Someone who is 55 and wants to retire in 15 years, for example, might invest in a fund targeted for 2025. Vanguard's Target Retirement 2025 Fund, for example, currently has 60 percent of assets in domestic stock funds, 15 percent in international stock funds, and 25 percent in bond funds. At the target date, that breakdown will be more like 40-10-50. The fund, which has lower expenses than its peers, was down more than 5 percent on average for the past three years, but up nearly 14 percent for the year ended June 30.
One significant caveat: Investors must be comfortable with their fund's projected stock allocation as it nears its target date. When the market imploded in 2008, some funds with 2010 target dates suffered significant losses—24 percent on average, according to the Securities and Exchange Commission—because they had fairly hefty holdings in stock. The meaning of the dates in the funds' titles varies from firm to firm; some funds don't reach their most conservative allocation until many years after the target date. The 2010 funds rebounded in 2009 with average returns of 22 percent, but public outcry and proposed action by members of Congress led the SEC this spring to propose additional disclosure in the funds' marketing materials, such as graphs outlining asset allocation over the full life of the fund.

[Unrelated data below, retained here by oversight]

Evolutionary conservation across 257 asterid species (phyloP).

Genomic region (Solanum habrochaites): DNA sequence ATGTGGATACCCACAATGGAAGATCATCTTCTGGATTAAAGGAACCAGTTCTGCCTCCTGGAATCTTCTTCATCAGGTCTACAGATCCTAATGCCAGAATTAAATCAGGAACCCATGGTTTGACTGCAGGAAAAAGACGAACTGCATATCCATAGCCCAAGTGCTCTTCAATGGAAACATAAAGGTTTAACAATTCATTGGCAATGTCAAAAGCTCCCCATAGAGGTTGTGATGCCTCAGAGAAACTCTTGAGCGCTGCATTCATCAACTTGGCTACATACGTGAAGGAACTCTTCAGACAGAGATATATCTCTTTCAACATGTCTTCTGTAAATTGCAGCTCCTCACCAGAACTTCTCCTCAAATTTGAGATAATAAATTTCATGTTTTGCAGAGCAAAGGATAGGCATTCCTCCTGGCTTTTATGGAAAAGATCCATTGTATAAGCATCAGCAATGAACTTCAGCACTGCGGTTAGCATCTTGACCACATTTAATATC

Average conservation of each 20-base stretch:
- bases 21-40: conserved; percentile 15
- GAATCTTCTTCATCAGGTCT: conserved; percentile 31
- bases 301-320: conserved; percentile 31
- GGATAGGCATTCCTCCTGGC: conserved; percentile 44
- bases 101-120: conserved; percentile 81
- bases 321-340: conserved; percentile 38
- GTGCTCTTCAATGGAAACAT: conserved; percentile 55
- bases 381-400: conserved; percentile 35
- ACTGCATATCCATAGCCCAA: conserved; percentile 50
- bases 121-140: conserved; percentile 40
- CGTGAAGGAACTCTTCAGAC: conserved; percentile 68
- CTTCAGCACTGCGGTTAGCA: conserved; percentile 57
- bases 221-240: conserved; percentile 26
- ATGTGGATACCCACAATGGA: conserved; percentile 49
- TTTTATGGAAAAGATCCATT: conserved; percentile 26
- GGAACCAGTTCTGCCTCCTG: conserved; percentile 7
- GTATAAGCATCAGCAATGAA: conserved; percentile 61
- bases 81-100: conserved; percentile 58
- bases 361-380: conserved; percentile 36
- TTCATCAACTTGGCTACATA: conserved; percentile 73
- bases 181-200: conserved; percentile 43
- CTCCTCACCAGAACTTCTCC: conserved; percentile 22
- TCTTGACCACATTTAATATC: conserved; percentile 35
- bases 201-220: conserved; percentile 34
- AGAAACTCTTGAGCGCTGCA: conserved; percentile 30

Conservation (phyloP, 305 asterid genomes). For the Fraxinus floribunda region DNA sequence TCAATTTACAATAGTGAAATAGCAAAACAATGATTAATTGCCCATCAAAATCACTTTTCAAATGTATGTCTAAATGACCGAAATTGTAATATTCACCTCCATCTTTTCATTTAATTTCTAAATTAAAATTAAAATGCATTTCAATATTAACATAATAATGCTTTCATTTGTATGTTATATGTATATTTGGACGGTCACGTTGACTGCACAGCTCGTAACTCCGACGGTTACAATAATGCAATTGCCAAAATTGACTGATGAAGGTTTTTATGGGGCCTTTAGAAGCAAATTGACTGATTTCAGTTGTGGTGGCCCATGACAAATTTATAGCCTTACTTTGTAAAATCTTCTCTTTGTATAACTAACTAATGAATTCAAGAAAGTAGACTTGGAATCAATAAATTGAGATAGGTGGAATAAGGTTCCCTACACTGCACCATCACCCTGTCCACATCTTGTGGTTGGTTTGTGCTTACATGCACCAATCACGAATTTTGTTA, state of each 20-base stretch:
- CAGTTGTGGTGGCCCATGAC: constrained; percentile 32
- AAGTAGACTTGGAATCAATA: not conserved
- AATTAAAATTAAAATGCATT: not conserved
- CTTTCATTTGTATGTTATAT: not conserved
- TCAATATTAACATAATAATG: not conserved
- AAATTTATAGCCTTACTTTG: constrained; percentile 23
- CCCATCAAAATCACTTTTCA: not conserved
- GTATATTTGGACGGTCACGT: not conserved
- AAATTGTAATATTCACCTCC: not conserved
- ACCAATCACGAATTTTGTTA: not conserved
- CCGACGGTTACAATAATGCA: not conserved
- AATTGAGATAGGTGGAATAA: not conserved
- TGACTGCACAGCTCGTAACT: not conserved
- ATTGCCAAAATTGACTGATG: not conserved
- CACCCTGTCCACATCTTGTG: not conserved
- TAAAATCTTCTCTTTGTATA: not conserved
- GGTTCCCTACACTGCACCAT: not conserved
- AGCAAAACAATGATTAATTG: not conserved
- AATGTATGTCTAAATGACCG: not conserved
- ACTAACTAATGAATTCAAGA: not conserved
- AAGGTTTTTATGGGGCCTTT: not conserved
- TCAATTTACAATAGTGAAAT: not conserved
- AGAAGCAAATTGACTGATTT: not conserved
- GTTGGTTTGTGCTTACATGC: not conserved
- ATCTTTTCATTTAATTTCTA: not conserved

People close to retirement and looking for some certainty might want to weigh a single premium immediate annuity. An SPIA, essentially a contract with an insurance company, provides a fixed, guaranteed stream of payouts for life in exchange for a lump-sum payment up front. For example, a 67-year-old Massachusetts man could hand over $100,000 and receive $663 per month until he died, according to the quote service www.immediateannuities.com. You still need to make your decision with care. Guaranteed payments depend on the insurance company being around to make them.